Michael Mann was one of the first filmmakers working in Hollywood to embrace the digital. After earlier experiments with HD in Collateral (2004) and Ali (2001), Mann resolutely opts for the digital format in his 2006 Miami Vice. In this interview, Miami Vice’s cinematographer Dion Beebe explains that the choice of digital came not from practical concerns but through an experimental search, guided by Mann’s intent of the film. The interview bears witness to this turning point in film history where digital cinema still had to come to terms with itself, still had to start believing in its own possibilities.
Ventura, a Cape Verdean laborer living in the outskirts of Lisbon, is suddenly abandoned by his wife Clotilde. Ventura feels lost between the dilapidated old quarter where he spent the last 34 years and his new lodgings in a recently-built low-cost housing complex.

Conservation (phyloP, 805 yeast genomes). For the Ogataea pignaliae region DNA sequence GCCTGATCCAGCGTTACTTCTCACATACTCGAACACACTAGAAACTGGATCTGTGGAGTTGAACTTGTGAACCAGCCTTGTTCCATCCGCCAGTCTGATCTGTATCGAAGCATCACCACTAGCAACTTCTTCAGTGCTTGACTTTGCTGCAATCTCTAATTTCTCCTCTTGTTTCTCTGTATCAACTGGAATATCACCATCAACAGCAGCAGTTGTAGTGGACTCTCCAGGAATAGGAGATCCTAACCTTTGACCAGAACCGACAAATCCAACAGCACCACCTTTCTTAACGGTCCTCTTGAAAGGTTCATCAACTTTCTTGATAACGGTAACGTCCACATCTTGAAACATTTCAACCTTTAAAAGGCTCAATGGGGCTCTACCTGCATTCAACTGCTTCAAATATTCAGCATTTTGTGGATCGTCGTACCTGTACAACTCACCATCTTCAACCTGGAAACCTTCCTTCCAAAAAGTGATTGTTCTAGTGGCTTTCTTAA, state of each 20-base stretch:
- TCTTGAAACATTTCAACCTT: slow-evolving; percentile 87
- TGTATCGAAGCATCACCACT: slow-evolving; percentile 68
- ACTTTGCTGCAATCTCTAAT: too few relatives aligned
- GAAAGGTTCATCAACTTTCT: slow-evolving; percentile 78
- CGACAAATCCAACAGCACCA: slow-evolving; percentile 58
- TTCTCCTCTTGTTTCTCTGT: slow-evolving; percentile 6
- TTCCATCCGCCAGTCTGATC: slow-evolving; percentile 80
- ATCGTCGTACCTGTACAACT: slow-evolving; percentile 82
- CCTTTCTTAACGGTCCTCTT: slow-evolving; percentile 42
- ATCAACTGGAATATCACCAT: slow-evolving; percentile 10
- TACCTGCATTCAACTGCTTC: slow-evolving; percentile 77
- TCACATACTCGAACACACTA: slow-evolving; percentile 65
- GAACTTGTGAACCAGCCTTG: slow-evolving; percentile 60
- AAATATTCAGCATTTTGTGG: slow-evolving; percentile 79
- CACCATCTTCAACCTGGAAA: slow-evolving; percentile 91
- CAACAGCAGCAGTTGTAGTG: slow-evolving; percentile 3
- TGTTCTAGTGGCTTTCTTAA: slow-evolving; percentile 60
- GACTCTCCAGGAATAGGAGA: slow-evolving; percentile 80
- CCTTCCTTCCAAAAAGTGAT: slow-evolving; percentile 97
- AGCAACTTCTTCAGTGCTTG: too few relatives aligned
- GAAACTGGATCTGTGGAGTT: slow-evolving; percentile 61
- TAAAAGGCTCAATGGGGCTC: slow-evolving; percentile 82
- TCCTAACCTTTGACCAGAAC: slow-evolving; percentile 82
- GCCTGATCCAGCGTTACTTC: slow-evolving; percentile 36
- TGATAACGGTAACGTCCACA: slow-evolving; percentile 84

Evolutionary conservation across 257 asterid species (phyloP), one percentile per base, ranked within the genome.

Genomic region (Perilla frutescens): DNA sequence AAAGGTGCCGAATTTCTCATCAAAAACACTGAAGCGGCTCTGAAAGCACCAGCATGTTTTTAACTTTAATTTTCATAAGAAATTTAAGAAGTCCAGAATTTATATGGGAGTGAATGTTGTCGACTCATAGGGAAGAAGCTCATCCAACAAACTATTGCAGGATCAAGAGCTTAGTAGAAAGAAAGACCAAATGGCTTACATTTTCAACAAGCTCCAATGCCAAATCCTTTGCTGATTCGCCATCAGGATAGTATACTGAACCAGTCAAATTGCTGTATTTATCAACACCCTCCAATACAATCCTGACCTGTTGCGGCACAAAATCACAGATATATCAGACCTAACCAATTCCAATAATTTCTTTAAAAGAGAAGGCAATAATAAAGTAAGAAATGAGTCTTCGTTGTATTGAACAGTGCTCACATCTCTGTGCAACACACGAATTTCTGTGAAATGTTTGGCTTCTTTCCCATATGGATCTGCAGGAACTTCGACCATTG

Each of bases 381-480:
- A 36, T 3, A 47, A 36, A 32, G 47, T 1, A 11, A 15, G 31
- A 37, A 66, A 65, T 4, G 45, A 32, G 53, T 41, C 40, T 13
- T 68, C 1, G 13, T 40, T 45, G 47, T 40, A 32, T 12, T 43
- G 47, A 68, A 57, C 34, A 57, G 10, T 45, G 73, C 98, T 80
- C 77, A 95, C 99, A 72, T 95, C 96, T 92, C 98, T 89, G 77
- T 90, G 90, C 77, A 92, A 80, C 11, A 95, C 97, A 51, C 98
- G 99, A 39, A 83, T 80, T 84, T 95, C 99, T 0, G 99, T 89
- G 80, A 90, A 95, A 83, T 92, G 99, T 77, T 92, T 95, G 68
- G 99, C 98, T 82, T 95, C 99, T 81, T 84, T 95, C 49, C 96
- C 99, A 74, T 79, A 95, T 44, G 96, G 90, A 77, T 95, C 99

Two old friends, Mark and Kurt, embark on a weekend trip to connect, and they can’t. They miss the opportunity to express what they might want to express to each other. They can’t articulate what they want to say. – Kelly Reichardt
“In Zidane: A 21st Century Portrait experimental filmmakers Douglas Gordon and Philippe Parreno set up seventeen cameras to follow Real Madrid footballer Zinedine Zidane through the course of an average game.